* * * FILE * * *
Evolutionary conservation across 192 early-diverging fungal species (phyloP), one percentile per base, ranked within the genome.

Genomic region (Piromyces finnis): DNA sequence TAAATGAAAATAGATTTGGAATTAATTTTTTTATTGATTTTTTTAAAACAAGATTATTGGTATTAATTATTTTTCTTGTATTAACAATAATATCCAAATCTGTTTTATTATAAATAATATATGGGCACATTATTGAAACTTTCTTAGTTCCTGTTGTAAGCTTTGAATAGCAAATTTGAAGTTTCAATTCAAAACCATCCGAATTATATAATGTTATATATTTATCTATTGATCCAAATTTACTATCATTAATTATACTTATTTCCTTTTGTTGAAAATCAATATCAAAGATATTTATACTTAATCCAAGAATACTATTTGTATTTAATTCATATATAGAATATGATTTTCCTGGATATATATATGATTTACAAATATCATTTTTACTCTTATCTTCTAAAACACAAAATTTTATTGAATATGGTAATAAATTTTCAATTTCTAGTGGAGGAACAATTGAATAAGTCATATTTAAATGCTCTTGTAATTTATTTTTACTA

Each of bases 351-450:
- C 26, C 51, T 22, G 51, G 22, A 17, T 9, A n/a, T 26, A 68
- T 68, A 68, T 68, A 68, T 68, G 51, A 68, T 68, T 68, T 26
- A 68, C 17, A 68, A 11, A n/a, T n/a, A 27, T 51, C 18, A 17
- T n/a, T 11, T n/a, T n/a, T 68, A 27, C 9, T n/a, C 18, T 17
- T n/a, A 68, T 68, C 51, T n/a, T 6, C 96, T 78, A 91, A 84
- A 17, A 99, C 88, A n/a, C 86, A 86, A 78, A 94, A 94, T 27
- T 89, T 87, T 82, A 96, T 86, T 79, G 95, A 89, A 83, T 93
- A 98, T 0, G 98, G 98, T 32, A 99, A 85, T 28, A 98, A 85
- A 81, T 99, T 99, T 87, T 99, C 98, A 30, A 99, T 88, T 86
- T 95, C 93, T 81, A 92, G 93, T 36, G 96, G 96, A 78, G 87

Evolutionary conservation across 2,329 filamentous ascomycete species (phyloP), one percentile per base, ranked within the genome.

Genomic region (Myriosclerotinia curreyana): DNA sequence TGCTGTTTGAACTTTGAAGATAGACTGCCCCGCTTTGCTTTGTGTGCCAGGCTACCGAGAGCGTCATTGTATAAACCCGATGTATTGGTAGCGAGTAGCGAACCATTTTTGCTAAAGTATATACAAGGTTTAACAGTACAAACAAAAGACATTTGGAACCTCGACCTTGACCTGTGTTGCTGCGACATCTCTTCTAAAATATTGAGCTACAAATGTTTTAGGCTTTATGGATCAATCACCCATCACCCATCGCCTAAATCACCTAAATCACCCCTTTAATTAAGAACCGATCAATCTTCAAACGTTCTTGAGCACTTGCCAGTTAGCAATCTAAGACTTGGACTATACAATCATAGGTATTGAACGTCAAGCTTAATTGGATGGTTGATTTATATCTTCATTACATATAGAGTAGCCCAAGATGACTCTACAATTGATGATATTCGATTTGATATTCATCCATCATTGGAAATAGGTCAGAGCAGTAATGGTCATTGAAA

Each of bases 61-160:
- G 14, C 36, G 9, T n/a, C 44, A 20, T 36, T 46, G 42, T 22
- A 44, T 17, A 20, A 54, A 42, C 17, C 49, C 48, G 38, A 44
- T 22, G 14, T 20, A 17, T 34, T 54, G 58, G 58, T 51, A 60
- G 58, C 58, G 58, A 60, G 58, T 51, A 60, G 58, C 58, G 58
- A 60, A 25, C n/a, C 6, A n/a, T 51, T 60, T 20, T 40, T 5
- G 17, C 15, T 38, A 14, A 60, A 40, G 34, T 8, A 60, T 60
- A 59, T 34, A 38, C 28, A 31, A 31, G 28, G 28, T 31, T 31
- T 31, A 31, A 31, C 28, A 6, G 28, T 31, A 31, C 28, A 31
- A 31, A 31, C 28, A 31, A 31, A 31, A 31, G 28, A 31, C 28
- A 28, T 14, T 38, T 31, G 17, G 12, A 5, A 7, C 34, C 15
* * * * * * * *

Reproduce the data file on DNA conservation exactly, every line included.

Evolutionary conservation across 192 early-diverging fungal species (phyloP), one percentile per base, ranked within the genome.

Genomic region (Piromyces finnis): DNA sequence TAAATGAAAATAGATTTGGAATTAATTTTTTTATTGATTTTTTTAAAACAAGATTATTGGTATTAATTATTTTTCTTGTATTAACAATAATATCCAAATCTGTTTTATTATAAATAATATATGGGCACATTATTGAAACTTTCTTAGTTCCTGTTGTAAGCTTTGAATAGCAAATTTGAAGTTTCAATTCAAAACCATCCGAATTATATAATGTTATATATTTATCTATTGATCCAAATTTACTATCATTAATTATACTTATTTCCTTTTGTTGAAAATCAATATCAAAGATATTTATACTTAATCCAAGAATACTATTTGTATTTAATTCATATATAGAATATGATTTTCCTGGATATATATATGATTTACAAATATCATTTTTACTCTTATCTTCTAAAACACAAAATTTTATTGAATATGGTAATAAATTTTCAATTTCTAGTGGAGGAACAATTGAATAAGTCATATTTAAATGCTCTTGTAATTTATTTTTACTA

Each of bases 351-450:
- C 26, C 51, T 22, G 51, G 22, A 17, T 9, A n/a, T 26, A 68
- T 68, A 68, T 68, A 68, T 68, G 51, A 68, T 68, T 68, T 26
- A 68, C 17, A 68, A 11, A n/a, T n/a, A 27, T 51, C 18, A 17
- T n/a, T 11, T n/a, T n/a, T 68, A 27, C 9, T n/a, C 18, T 17
- T n/a, A 68, T 68, C 51, T n/a, T 6, C 96, T 78, A 91, A 84
- A 17, A 99, C 88, A n/a, C 86, A 86, A 78, A 94, A 94, T 27
- T 89, T 87, T 82, A 96, T 86, T 79, G 95, A 89, A 83, T 93
- A 98, T 0, G 98, G 98, T 32, A 99, A 85, T 28, A 98, A 85
- A 81, T 99, T 99, T 87, T 99, C 98, A 30, A 99, T 88, T 86
- T 95, C 93, T 81, A 92, G 93, T 36, G 96, G 96, A 78, G 87

Evolutionary conservation across 2,329 filamentous ascomycete species (phyloP), one percentile per base, ranked within the genome.

Genomic region (Myriosclerotinia curreyana): DNA sequence TGCTGTTTGAACTTTGAAGATAGACTGCCCCGCTTTGCTTTGTGTGCCAGGCTACCGAGAGCGTCATTGTATAAACCCGATGTATTGGTAGCGAGTAGCGAACCATTTTTGCTAAAGTATATACAAGGTTTAACAGTACAAACAAAAGACATTTGGAACCTCGACCTTGACCTGTGTTGCTGCGACATCTCTTCTAAAATATTGAGCTACAAATGTTTTAGGCTTTATGGATCAATCACCCATCACCCATCGCCTAAATCACCTAAATCACCCCTTTAATTAAGAACCGATCAATCTTCAAACGTTCTTGAGCACTTGCCAGTTAGCAATCTAAGACTTGGACTATACAATCATAGGTATTGAACGTCAAGCTTAATTGGATGGTTGATTTATATCTTCATTACATATAGAGTAGCCCAAGATGACTCTACAATTGATGATATTCGATTTGATATTCATCCATCATTGGAAATAGGTCAGAGCAGTAATGGTCATTGAAA

Each of bases 61-160:
- G 14, C 36, G 9, T n/a, C 44, A 20, T 36, T 46, G 42, T 22
- A 44, T 17, A 20, A 54, A 42, C 17, C 49, C 48, G 38, A 44
- T 22, G 14, T 20, A 17, T 34, T 54, G 58, G 58, T 51, A 60
- G 58, C 58, G 58, A 60, G 58, T 51, A 60, G 58, C 58, G 58
- A 60, A 25, C n/a, C 6, A n/a, T 51, T 60, T 20, T 40, T 5
- G 17, C 15, T 38, A 14, A 60, A 40, G 34, T 8, A 60, T 60
- A 59, T 34, A 38, C 28, A 31, A 31, G 28, G 28, T 31, T 31
- T 31, A 31, A 31, C 28, A 6, G 28, T 31, A 31, C 28, A 31
- A 31, A 31, C 28, A 31, A 31, A 31, A 31, G 28, A 31, C 28
- A 28, T 14, T 38, T 31, G 17, G 12, A 5, A 7, C 34, C 15